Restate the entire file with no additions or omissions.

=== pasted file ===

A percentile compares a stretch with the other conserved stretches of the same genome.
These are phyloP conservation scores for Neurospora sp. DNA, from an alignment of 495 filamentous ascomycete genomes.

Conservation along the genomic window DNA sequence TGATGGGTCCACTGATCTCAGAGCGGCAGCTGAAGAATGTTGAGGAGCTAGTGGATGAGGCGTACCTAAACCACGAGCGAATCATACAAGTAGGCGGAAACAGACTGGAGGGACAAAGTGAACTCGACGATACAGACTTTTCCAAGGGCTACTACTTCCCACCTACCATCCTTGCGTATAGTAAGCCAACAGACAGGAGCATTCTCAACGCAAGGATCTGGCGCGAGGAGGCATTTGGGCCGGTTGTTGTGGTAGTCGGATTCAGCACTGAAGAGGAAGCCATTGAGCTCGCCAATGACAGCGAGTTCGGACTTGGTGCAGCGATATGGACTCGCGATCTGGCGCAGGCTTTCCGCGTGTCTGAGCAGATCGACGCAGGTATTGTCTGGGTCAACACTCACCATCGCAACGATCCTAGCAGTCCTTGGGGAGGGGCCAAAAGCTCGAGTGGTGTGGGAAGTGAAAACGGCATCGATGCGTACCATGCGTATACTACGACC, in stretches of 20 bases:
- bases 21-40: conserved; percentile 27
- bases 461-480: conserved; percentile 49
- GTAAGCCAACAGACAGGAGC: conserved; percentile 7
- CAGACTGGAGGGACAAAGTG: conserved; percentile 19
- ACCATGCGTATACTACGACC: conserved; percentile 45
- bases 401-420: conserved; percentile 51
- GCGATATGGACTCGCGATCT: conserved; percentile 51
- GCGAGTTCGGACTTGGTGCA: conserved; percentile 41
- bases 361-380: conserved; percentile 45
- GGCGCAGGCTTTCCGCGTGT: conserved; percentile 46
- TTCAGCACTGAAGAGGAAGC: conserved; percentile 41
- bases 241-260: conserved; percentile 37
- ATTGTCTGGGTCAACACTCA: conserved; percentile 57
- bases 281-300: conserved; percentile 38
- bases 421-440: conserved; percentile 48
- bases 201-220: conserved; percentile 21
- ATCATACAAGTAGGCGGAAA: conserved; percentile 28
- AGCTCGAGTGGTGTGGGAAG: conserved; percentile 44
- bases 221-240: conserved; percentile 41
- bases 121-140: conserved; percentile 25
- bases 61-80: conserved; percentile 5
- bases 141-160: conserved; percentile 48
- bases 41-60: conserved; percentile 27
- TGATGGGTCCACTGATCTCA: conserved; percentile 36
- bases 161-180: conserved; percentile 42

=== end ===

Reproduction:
A percentile compares a stretch with the other conserved stretches of the same genome.
These are phyloP conservation scores for Neurospora sp. DNA, from an alignment of 495 filamentous ascomycete genomes.

Conservation along the genomic window DNA sequence TGATGGGTCCACTGATCTCAGAGCGGCAGCTGAAGAATGTTGAGGAGCTAGTGGATGAGGCGTACCTAAACCACGAGCGAATCATACAAGTAGGCGGAAACAGACTGGAGGGACAAAGTGAACTCGACGATACAGACTTTTCCAAGGGCTACTACTTCCCACCTACCATCCTTGCGTATAGTAAGCCAACAGACAGGAGCATTCTCAACGCAAGGATCTGGCGCGAGGAGGCATTTGGGCCGGTTGTTGTGGTAGTCGGATTCAGCACTGAAGAGGAAGCCATTGAGCTCGCCAATGACAGCGAGTTCGGACTTGGTGCAGCGATATGGACTCGCGATCTGGCGCAGGCTTTCCGCGTGTCTGAGCAGATCGACGCAGGTATTGTCTGGGTCAACACTCACCATCGCAACGATCCTAGCAGTCCTTGGGGAGGGGCCAAAAGCTCGAGTGGTGTGGGAAGTGAAAACGGCATCGATGCGTACCATGCGTATACTACGACC, in stretches of 20 bases:
- bases 21-40: conserved; percentile 27
- bases 461-480: conserved; percentile 49
- GTAAGCCAACAGACAGGAGC: conserved; percentile 7
- CAGACTGGAGGGACAAAGTG: conserved; percentile 19
- ACCATGCGTATACTACGACC: conserved; percentile 45
- bases 401-420: conserved; percentile 51
- GCGATATGGACTCGCGATCT: conserved; percentile 51
- GCGAGTTCGGACTTGGTGCA: conserved; percentile 41
- bases 361-380: conserved; percentile 45
- GGCGCAGGCTTTCCGCGTGT: conserved; percentile 46
- TTCAGCACTGAAGAGGAAGC: conserved; percentile 41
- bases 241-260: conserved; percentile 37
- ATTGTCTGGGTCAACACTCA: conserved; percentile 57
- bases 281-300: conserved; percentile 38
- bases 421-440: conserved; percentile 48
- bases 201-220: conserved; percentile 21
- ATCATACAAGTAGGCGGAAA: conserved; percentile 28
- AGCTCGAGTGGTGTGGGAAG: conserved; percentile 44
- bases 221-240: conserved; percentile 41
- bases 121-140: conserved; percentile 25
- bases 61-80: conserved; percentile 5
- bases 141-160: conserved; percentile 48
- bases 41-60: conserved; percentile 27
- TGATGGGTCCACTGATCTCA: conserved; percentile 36
- bases 161-180: conserved; percentile 42